ISSN 2222-1905 (Paper) ISSN 2222-2839 (Online)
Vol 4, No.6, 2012
Two-Tier Corporate Governance Model for Pakistan
Safdar Hussain Tahir1* Hazoor Muhammad Sabir2 Adnan Arshad1 Muhammad Anwar ul Haq1 1.
Department of Banking & Finance, Government College University, Faisalabad, Pakistan.
Department of Economics, Government College University, Faisalabad, Pakistan.
* E-mail of the corresponding author: firstname.lastname@example.org
The main purpose of this study was to formulate a model of corporate governance suitable for the Pakistani environment. For this the corporate governance models like Anglo-US, German and Japanese working for the companies of developed and developing nations were critically reviewed. After studying the pros and cons of these models, a hybrid model for Pakistani companies was proposed. According to this model, twotier boards’ i.e. supervisory board and management board have been suggested instead of one-tier board. Entire supervisory board will be comprised of non-executive directors (NEDs) whereas management board will consist of only executive directors (EDs). These boards will together constitute a joint board headed by a chairman (an INED) who will also head the supervisory board and management boards. Supervisory board will conduct its affairs with the help of subcommittees. The hybrid model would aim to fill the board room in the sense of ensuring the balance of representation, talents, power and attitude which is the prime source of poor corporate governance in Pakistan.
Keywords: Corporate Governance, Two-tier boards, hybrid CG model, Pakistan
Corporate governance is a way of governing activities of a corporation for the well being of all stakeholders (not only for shareholders) that ultimately leads to better financial performance. It is the set of process, customs, policies, laws, and institutions affecting the way a corporation (or company) is directed, administered or controlled. “Corporate governance refers to the manner in which the affairs of a corporate body are or should be conducted in order to serve and protect the individual and collective interests of all stakeholders” (Butt 2008)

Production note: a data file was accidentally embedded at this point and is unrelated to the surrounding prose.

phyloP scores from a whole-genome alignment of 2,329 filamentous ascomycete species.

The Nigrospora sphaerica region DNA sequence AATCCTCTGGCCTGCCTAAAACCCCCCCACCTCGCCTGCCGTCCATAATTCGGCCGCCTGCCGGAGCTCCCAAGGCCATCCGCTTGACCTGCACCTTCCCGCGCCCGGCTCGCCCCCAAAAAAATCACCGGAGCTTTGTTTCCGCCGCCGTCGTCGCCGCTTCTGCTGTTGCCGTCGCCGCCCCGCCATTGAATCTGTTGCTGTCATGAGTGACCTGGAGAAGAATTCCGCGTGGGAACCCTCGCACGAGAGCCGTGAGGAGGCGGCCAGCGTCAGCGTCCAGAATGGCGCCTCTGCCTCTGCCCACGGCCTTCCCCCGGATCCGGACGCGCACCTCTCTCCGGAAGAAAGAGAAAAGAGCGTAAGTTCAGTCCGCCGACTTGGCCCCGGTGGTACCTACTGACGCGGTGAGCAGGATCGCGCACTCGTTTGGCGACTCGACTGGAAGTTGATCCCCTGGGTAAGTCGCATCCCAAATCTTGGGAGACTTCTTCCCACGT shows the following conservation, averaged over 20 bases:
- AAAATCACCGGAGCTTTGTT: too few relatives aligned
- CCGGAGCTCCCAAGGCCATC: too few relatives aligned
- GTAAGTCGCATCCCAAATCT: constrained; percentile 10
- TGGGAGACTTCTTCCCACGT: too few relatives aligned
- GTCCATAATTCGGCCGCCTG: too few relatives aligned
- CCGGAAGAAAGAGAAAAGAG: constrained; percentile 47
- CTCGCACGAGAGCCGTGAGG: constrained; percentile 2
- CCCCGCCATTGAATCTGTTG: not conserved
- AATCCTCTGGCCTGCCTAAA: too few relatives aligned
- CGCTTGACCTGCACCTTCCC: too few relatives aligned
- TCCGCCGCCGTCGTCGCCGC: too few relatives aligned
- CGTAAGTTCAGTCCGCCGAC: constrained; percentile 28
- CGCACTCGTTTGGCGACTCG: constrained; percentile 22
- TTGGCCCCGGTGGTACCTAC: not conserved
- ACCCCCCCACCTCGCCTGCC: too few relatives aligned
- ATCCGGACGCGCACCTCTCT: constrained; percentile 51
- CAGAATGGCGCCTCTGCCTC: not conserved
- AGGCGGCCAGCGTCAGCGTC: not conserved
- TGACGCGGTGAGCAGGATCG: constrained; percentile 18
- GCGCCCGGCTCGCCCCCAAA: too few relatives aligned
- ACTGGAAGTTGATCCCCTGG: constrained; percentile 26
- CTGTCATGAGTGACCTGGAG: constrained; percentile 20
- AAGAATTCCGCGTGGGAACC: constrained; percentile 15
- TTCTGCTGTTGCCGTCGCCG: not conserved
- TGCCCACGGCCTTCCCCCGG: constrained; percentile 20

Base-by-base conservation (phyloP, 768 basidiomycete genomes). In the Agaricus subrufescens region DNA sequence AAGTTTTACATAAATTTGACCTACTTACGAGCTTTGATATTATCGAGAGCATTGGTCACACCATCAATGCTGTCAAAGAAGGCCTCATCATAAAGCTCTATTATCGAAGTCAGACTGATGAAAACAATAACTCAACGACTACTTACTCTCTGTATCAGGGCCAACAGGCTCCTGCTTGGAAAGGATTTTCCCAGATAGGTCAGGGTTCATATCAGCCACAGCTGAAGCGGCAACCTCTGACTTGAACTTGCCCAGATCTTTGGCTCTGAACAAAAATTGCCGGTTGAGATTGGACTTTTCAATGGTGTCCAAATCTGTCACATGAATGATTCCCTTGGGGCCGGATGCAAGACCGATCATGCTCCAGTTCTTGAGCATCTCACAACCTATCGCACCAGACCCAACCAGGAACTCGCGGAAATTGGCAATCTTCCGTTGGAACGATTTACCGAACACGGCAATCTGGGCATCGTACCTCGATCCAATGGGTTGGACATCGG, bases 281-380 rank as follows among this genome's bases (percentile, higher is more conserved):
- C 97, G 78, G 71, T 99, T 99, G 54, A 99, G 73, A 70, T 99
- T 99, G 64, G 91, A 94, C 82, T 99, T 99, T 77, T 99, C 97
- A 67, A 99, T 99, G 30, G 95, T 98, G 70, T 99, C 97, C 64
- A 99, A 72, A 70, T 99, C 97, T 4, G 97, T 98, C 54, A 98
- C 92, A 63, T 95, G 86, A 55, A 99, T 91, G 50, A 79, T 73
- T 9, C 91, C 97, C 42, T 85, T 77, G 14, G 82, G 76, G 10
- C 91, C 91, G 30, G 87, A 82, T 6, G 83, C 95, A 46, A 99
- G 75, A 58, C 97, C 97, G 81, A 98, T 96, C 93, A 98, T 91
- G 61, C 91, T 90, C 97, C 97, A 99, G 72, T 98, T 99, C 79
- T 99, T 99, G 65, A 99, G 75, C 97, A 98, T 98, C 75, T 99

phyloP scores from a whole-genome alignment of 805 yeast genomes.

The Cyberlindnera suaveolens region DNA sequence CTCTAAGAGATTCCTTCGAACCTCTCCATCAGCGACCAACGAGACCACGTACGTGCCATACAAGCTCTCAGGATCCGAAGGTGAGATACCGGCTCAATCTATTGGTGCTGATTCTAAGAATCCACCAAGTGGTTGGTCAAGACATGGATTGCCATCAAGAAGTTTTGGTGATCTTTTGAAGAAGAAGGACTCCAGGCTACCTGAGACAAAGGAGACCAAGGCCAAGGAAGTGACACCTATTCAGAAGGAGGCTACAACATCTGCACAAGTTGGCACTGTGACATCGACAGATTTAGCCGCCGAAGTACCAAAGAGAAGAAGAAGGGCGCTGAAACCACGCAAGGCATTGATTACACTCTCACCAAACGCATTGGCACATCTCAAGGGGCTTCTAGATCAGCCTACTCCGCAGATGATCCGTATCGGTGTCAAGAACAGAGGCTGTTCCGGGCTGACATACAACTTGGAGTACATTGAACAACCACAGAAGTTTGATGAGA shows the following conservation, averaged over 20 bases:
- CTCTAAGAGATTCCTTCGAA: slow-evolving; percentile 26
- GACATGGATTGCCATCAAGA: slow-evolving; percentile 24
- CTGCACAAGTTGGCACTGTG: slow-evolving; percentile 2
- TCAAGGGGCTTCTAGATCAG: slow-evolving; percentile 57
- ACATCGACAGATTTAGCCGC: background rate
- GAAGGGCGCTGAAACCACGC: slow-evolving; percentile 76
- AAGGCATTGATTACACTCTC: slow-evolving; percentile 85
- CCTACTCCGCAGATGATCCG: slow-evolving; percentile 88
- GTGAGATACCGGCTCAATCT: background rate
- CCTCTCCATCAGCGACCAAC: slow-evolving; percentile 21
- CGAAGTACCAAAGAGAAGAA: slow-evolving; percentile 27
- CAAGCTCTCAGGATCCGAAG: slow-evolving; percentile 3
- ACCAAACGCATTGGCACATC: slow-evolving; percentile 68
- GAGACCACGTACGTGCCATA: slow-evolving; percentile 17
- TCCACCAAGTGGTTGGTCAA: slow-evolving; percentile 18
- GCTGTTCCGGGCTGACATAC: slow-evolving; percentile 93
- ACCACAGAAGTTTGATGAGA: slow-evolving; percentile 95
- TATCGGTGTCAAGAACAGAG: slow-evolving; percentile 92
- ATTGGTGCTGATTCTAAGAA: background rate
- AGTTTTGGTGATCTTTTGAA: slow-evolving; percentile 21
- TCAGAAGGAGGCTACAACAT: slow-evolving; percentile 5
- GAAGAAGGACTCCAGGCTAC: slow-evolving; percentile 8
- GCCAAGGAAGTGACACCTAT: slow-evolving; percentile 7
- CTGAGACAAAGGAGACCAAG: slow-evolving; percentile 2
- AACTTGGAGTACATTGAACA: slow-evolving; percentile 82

According to OECD “Corporate Governance is the system by which business corporations are directed and controlled. The corporate governance structure specifies the distribution of rights and responsibilities among different participants in the corporation, such as, the board, managers, shareholders and other stakeholders, and spells out the rules and procedures for making decisions on corporate affairs. By doing this, it also provides the structure through which the company objectives are set”. According to La Porta et al., (2000), “corporate governance is a set of mechanisms through which outside investors protect themselves against expropriation by the insiders. They define “the insiders” as both managers and controlling shareholders.” Therefore, corporate governance refers to the manner in which the affairs of a corporate body are or should be conducted in order to serve and protect the individual and collective interests of all stakeholders.
Corporate governance is a subject with various facets like all stakeholders with different interests. An important subject matter of corporate governance is to make sure the accountability of individuals in an organization through mechanisms that try to reduce or eliminate the principal-agent problem. A related but separate thread of discussions focuses on the conduct of a corporate governance system in economic efficiency, with a strong emphasis on shareholders' welfare. This subject has become a focal interest in the world especially after crisis of Enron and WorldCom. In 2002, U.S. federal government passed the Sarbanes-Oxley Act, intending to restore public confidence in corporate system.
European Journal of Business and Management